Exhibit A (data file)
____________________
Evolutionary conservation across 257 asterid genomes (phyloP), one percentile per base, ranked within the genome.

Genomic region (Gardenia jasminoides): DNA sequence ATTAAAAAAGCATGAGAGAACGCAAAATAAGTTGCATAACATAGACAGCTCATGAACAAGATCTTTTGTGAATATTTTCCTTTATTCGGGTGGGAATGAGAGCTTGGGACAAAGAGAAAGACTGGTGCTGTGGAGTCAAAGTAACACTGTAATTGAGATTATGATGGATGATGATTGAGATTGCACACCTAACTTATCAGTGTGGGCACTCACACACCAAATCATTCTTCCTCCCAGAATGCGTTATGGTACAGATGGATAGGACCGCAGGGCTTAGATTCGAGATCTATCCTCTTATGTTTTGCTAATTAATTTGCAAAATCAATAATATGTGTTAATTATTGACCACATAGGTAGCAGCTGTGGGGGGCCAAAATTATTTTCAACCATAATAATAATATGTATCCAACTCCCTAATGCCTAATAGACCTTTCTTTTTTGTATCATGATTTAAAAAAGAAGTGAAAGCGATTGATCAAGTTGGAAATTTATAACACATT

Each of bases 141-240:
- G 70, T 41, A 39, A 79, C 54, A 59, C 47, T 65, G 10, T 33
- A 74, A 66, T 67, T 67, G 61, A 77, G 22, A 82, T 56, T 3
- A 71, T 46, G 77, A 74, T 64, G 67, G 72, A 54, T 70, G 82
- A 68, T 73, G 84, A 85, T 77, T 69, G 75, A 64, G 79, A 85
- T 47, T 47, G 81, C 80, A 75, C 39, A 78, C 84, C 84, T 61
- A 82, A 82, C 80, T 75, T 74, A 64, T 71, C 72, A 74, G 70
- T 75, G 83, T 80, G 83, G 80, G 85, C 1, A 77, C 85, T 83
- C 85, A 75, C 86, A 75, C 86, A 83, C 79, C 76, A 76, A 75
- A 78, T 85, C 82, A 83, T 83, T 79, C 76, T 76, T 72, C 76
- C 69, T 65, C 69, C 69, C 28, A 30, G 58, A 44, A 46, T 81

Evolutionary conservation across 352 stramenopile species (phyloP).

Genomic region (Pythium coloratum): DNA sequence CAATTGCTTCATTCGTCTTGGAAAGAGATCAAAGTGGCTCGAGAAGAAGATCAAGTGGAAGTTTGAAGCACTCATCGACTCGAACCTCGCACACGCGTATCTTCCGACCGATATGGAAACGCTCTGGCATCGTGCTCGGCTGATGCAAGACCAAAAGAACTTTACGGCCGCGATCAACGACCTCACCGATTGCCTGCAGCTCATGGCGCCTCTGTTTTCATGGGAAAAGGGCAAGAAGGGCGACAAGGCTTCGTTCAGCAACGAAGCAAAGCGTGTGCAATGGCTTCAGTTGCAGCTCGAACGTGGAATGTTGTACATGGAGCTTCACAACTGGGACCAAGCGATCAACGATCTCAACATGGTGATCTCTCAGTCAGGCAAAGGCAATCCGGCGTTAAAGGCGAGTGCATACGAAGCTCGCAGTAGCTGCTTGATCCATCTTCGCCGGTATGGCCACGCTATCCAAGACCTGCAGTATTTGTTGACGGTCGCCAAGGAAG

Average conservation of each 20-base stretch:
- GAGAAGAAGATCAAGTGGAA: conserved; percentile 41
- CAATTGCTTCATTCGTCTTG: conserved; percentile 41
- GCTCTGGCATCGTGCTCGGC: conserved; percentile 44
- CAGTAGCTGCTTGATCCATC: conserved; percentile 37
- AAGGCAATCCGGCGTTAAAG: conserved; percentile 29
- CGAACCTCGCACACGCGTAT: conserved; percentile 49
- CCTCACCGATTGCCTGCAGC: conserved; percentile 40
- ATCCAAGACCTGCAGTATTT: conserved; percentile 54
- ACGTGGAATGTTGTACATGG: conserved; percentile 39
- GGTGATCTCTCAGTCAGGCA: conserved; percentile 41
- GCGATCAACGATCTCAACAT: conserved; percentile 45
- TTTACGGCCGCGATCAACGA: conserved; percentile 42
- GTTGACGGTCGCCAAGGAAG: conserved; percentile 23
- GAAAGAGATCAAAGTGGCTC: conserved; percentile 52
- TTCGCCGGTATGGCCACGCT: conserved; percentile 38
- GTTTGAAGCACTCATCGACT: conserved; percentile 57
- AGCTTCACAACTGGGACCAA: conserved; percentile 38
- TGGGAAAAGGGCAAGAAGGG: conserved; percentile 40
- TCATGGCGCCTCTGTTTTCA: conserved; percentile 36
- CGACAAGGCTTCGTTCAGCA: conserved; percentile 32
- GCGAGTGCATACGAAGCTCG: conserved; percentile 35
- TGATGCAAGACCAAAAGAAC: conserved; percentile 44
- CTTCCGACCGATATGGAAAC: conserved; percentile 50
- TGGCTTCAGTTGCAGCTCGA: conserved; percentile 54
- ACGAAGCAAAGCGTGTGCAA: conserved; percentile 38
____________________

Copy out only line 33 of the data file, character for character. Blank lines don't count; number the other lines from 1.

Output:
- AGCTTCACAACTGGGACCAA: conserved; percentile 38